The science does have its limits. Since researchers don't have any actual DNA from the likes of Genghis Khan, proving direct descent from certain historical figures is virtually impossible. Testing family roots through the Y chromosome and mitochondrial DNA has serious limitations, too: it tells you only about your direct paternal or maternal lineage, not the ancestral footprints hidden in the rest of your genome. Go back 10 generations, and that's 1,024 ancestors, says Stanford bioethicist Hank Greely. "Your Y might be from Japan, your mitochondrial DNA from Mexico and all other 1,022 ancestors from Sweden." Greely worries that customers may not fully understand what they're getting. One company, DNAPrint Genomics, does test markers outside of the Y and mitochondrial DNA, then maps them to four regions of the world (West Africa, Europe, East Asia and the Americas). But the percentages are estimates, not certainties. Some scientists worry that these tests will be used as entertainment, or that people will link behaviors or characteristics with race, an idea that has been reviled in recent history.

The most interesting results may come from investigations into human, rather than personal, ancestry. Using DNA markers and mathematical time-clock calculations, researchers have identified our ancestral Adam and Eve. Scientists say that by using Y and mitochondrial DNA, they can date the earliest identifiable female to 150,000 to 250,000 years ago and the earliest identifiable male to 60,000 to 100,000 years ago. Until DNA testing, scientists debated whether humans originated in Africa or in a number of different places around the globe. These recent findings support the theory that humans descended from a small group of people who lived in Africa tens of thousands of years ago.

But when did groups of travelers leave that continent? Whom did they encounter and mingle with along the way? (At Arizona, Hammer is investigating the question of whether Homo sapiens and, say, Neanderthals mated and bore children.) Do major historical events, such as Alexander the Great's conquest of Central Asia, leave a genetic trail? These are questions National Geographic's Spencer Wells hopes to answer. The Genographic Project, launched last year with partner IBM, is inviting the public to test its own DNA, and already more than 100,000 individuals have purchased swabbing kits for $99.95. But the project's overarching goal is to collect samples from indigenous populations worldwide whose DNA could hold clues to our origins and global migration--and to do it fast, before these fragile populations die out or leave their ancestral homelands.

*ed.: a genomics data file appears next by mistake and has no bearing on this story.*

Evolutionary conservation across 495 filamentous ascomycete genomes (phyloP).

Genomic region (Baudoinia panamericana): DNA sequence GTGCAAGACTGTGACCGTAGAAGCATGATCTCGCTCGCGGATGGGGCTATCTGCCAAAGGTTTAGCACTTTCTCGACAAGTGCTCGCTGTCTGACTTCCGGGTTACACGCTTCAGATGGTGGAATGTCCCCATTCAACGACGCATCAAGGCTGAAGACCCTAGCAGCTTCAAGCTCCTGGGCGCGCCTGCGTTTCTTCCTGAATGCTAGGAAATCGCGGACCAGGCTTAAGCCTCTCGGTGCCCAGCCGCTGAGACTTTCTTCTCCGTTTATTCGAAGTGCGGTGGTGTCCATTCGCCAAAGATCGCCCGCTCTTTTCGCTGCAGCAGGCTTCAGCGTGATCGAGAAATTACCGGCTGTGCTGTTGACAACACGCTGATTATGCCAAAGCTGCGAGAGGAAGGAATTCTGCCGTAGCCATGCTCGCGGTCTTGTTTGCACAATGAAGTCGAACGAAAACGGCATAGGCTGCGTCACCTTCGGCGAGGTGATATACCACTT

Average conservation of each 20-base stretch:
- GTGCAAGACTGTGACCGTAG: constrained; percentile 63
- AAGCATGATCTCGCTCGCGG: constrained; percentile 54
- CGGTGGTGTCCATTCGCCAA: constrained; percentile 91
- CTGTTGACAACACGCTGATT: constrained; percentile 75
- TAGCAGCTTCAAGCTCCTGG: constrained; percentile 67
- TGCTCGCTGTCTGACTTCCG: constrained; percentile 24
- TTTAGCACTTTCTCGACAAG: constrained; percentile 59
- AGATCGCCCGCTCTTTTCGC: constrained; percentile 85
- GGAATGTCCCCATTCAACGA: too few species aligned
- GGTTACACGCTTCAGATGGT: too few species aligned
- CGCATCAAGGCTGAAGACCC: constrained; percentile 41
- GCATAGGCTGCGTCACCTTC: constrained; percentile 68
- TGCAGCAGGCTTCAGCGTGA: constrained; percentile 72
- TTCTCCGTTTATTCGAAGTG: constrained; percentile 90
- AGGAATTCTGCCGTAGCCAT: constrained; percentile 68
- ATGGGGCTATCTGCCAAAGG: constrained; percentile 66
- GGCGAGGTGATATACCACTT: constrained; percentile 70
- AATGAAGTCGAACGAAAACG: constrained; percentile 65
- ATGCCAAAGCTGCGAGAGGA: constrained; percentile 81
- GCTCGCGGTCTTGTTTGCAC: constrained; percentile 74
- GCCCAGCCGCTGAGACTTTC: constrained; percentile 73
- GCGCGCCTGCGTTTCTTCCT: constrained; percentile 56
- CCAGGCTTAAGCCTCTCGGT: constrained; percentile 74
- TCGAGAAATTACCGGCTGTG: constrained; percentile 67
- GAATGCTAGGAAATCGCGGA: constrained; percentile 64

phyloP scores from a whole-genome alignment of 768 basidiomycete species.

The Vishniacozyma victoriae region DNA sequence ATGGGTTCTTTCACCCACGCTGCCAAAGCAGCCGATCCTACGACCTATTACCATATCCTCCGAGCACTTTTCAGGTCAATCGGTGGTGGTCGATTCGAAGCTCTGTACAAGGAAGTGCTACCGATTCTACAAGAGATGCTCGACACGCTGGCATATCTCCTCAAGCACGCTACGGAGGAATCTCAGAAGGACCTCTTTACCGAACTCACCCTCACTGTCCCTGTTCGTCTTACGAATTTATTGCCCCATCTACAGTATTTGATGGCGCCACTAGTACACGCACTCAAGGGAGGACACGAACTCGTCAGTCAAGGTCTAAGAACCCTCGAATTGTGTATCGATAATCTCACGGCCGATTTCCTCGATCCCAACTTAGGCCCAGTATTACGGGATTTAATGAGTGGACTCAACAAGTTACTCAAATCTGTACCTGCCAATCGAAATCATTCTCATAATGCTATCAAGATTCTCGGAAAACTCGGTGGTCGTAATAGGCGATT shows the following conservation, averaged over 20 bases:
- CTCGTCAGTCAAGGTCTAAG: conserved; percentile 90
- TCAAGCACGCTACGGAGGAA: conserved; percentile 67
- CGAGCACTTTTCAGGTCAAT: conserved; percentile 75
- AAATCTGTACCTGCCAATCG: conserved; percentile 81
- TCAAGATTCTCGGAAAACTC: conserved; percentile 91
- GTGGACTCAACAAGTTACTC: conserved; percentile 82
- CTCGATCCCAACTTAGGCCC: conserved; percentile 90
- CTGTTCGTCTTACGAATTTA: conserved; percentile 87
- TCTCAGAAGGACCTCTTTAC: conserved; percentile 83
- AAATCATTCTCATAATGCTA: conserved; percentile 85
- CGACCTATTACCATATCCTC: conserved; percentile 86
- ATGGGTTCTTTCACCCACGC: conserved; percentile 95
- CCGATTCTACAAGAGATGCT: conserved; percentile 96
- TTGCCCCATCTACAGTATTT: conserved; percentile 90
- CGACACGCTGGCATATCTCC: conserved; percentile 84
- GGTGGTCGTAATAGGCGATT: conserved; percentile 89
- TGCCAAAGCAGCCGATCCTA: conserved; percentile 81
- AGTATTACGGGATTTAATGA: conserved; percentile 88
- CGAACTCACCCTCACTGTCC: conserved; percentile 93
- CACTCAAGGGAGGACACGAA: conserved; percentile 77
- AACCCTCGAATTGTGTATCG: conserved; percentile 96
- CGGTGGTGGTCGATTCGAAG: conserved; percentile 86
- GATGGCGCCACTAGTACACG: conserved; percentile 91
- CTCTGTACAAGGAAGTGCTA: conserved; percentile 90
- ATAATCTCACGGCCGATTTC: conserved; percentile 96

Early testing has already started in southern Africa, where collaborator Dr. Himla Soodyall has collected blood samples from a small group of the San tribe. Genetically the San have among the oldest roots on Earth and may provide a direct chromosomal link to the ancestral Adam and Eve. Fi Mntungwa, 28, was one of the first to donate. "We were told about genes and a huge project that is looking into the origins of people across the world. It was very interesting," says Mntungwa. "I want to revive our ancient culture."

Last fall, Wells packed up 500 blood-collection tubes, needles, alcohol wipes and cheek swabs and headed off to Chad, one of the project's first testing sites, where he took 300 DNA samples from towns and villages around the country. Thirty-five to 40 came from members of the isolated Laal community, whose population, at fewer than 750, is declining. Wells fears that this community will die out within the next 10 to 30 years, taking with it valuable DNA and cultural traditions and an ancient language--information that could provide critical insights into the first people to live in Central Africa more than 40,000 years ago. "We can use DNA to figure out some of these great mysteries, to make sense of the past," says Wells.

Not everybody supports the Genographic Project. Indigenous populations have had their share of colonialist pillaging, and many, still distrustful of the dominant culture, are wary of handing over their blood and the information it contains. Debra Harry, director of the advocacy group Indigenous People's Council on Biocolonialism, has posted a petition on her Web site opposing the project, which she says has 1,000 signatures so far. But some members of the Seaconke Wampanoag tribe in Seekonk, Massachusetts, have already been tested. "We have our cultural story of creation, but there's another story that needs to get out, and it's right inside each and every one of us," says the tribe's chair, Michael Markley. Wells says he understands indigenous concerns, but he has found that once the details are explained, the excitement builds. "Everybody finds it fascinating that they're carrying this historical document inside their cells." Scientists are now piecing together the first volume of this history.

The Ties That Bind | News